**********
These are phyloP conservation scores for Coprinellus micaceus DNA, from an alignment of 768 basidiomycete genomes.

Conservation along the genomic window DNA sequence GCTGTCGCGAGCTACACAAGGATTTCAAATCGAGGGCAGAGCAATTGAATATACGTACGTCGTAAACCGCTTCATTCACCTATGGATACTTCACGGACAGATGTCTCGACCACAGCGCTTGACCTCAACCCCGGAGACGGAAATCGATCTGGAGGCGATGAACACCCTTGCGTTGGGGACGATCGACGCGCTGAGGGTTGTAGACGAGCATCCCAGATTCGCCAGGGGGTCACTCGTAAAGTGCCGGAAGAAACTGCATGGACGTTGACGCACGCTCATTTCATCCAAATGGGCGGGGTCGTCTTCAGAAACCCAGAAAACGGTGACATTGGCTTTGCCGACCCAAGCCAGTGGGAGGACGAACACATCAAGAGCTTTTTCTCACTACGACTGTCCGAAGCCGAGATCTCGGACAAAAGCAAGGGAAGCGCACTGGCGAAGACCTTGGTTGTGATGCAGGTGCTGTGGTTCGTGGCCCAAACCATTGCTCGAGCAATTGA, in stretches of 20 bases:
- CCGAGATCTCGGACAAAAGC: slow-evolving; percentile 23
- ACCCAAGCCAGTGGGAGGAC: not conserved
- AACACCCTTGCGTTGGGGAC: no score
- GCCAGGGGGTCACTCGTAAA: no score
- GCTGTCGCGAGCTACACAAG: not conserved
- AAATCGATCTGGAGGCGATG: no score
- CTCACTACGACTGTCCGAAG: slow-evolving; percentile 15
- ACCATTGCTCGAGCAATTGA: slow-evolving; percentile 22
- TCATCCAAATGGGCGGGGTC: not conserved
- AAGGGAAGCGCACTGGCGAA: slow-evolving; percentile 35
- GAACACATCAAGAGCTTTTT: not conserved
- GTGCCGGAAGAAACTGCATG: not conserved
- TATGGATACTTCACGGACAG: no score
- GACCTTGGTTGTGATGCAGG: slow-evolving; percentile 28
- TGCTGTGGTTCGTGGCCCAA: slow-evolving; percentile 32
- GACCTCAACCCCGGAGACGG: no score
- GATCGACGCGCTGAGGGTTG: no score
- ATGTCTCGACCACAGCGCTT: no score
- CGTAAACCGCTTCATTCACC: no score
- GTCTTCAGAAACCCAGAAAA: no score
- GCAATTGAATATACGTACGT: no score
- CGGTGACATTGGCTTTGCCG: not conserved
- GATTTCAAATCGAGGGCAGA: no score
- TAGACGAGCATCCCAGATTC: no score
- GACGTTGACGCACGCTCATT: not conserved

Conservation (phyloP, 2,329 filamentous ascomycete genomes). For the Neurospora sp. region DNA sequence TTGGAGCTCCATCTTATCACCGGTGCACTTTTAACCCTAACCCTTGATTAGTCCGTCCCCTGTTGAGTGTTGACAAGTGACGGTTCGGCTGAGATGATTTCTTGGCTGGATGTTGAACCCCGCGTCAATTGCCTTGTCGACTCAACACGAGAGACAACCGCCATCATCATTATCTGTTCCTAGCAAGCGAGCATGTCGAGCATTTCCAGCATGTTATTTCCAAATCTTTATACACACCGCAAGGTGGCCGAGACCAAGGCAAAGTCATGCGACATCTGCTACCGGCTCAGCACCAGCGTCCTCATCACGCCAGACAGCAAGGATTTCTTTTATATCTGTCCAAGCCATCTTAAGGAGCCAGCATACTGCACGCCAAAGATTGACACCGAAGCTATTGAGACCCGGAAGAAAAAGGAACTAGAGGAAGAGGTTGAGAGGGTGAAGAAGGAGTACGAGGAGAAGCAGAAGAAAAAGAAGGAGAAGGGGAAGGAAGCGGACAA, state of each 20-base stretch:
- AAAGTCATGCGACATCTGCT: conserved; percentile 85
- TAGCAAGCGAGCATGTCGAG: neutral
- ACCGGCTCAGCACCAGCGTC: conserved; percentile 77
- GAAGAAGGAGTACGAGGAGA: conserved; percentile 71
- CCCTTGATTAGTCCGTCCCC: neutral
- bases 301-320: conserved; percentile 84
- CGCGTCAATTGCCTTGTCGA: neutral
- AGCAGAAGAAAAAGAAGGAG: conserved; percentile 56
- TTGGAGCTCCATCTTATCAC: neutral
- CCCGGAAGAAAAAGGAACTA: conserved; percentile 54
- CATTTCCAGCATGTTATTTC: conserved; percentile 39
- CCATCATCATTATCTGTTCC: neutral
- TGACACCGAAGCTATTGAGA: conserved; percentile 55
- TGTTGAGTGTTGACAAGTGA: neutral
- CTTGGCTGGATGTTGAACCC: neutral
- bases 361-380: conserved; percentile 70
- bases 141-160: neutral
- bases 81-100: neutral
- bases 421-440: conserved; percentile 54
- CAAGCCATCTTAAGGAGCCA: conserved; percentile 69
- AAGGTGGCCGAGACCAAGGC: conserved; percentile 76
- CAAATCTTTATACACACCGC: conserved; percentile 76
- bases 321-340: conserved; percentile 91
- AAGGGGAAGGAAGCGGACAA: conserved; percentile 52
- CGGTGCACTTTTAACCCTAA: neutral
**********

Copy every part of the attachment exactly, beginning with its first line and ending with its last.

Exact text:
These are phyloP conservation scores for Coprinellus micaceus DNA, from an alignment of 768 basidiomycete genomes.

Conservation along the genomic window DNA sequence GCTGTCGCGAGCTACACAAGGATTTCAAATCGAGGGCAGAGCAATTGAATATACGTACGTCGTAAACCGCTTCATTCACCTATGGATACTTCACGGACAGATGTCTCGACCACAGCGCTTGACCTCAACCCCGGAGACGGAAATCGATCTGGAGGCGATGAACACCCTTGCGTTGGGGACGATCGACGCGCTGAGGGTTGTAGACGAGCATCCCAGATTCGCCAGGGGGTCACTCGTAAAGTGCCGGAAGAAACTGCATGGACGTTGACGCACGCTCATTTCATCCAAATGGGCGGGGTCGTCTTCAGAAACCCAGAAAACGGTGACATTGGCTTTGCCGACCCAAGCCAGTGGGAGGACGAACACATCAAGAGCTTTTTCTCACTACGACTGTCCGAAGCCGAGATCTCGGACAAAAGCAAGGGAAGCGCACTGGCGAAGACCTTGGTTGTGATGCAGGTGCTGTGGTTCGTGGCCCAAACCATTGCTCGAGCAATTGA, in stretches of 20 bases:
- CCGAGATCTCGGACAAAAGC: slow-evolving; percentile 23
- ACCCAAGCCAGTGGGAGGAC: not conserved
- AACACCCTTGCGTTGGGGAC: no score
- GCCAGGGGGTCACTCGTAAA: no score
- GCTGTCGCGAGCTACACAAG: not conserved
- AAATCGATCTGGAGGCGATG: no score
- CTCACTACGACTGTCCGAAG: slow-evolving; percentile 15
- ACCATTGCTCGAGCAATTGA: slow-evolving; percentile 22
- TCATCCAAATGGGCGGGGTC: not conserved
- AAGGGAAGCGCACTGGCGAA: slow-evolving; percentile 35
- GAACACATCAAGAGCTTTTT: not conserved
- GTGCCGGAAGAAACTGCATG: not conserved
- TATGGATACTTCACGGACAG: no score
- GACCTTGGTTGTGATGCAGG: slow-evolving; percentile 28
- TGCTGTGGTTCGTGGCCCAA: slow-evolving; percentile 32
- GACCTCAACCCCGGAGACGG: no score
- GATCGACGCGCTGAGGGTTG: no score
- ATGTCTCGACCACAGCGCTT: no score
- CGTAAACCGCTTCATTCACC: no score
- GTCTTCAGAAACCCAGAAAA: no score
- GCAATTGAATATACGTACGT: no score
- CGGTGACATTGGCTTTGCCG: not conserved
- GATTTCAAATCGAGGGCAGA: no score
- TAGACGAGCATCCCAGATTC: no score
- GACGTTGACGCACGCTCATT: not conserved

Conservation (phyloP, 2,329 filamentous ascomycete genomes). For the Neurospora sp. region DNA sequence TTGGAGCTCCATCTTATCACCGGTGCACTTTTAACCCTAACCCTTGATTAGTCCGTCCCCTGTTGAGTGTTGACAAGTGACGGTTCGGCTGAGATGATTTCTTGGCTGGATGTTGAACCCCGCGTCAATTGCCTTGTCGACTCAACACGAGAGACAACCGCCATCATCATTATCTGTTCCTAGCAAGCGAGCATGTCGAGCATTTCCAGCATGTTATTTCCAAATCTTTATACACACCGCAAGGTGGCCGAGACCAAGGCAAAGTCATGCGACATCTGCTACCGGCTCAGCACCAGCGTCCTCATCACGCCAGACAGCAAGGATTTCTTTTATATCTGTCCAAGCCATCTTAAGGAGCCAGCATACTGCACGCCAAAGATTGACACCGAAGCTATTGAGACCCGGAAGAAAAAGGAACTAGAGGAAGAGGTTGAGAGGGTGAAGAAGGAGTACGAGGAGAAGCAGAAGAAAAAGAAGGAGAAGGGGAAGGAAGCGGACAA, state of each 20-base stretch:
- AAAGTCATGCGACATCTGCT: conserved; percentile 85
- TAGCAAGCGAGCATGTCGAG: neutral
- ACCGGCTCAGCACCAGCGTC: conserved; percentile 77
- GAAGAAGGAGTACGAGGAGA: conserved; percentile 71
- CCCTTGATTAGTCCGTCCCC: neutral
- bases 301-320: conserved; percentile 84
- CGCGTCAATTGCCTTGTCGA: neutral
- AGCAGAAGAAAAAGAAGGAG: conserved; percentile 56
- TTGGAGCTCCATCTTATCAC: neutral
- CCCGGAAGAAAAAGGAACTA: conserved; percentile 54
- CATTTCCAGCATGTTATTTC: conserved; percentile 39
- CCATCATCATTATCTGTTCC: neutral
- TGACACCGAAGCTATTGAGA: conserved; percentile 55
- TGTTGAGTGTTGACAAGTGA: neutral
- CTTGGCTGGATGTTGAACCC: neutral
- bases 361-380: conserved; percentile 70
- bases 141-160: neutral
- bases 81-100: neutral
- bases 421-440: conserved; percentile 54
- CAAGCCATCTTAAGGAGCCA: conserved; percentile 69
- AAGGTGGCCGAGACCAAGGC: conserved; percentile 76
- CAAATCTTTATACACACCGC: conserved; percentile 76
- bases 321-340: conserved; percentile 91
- AAGGGGAAGGAAGCGGACAA: conserved; percentile 52
- CGGTGCACTTTTAACCCTAA: neutral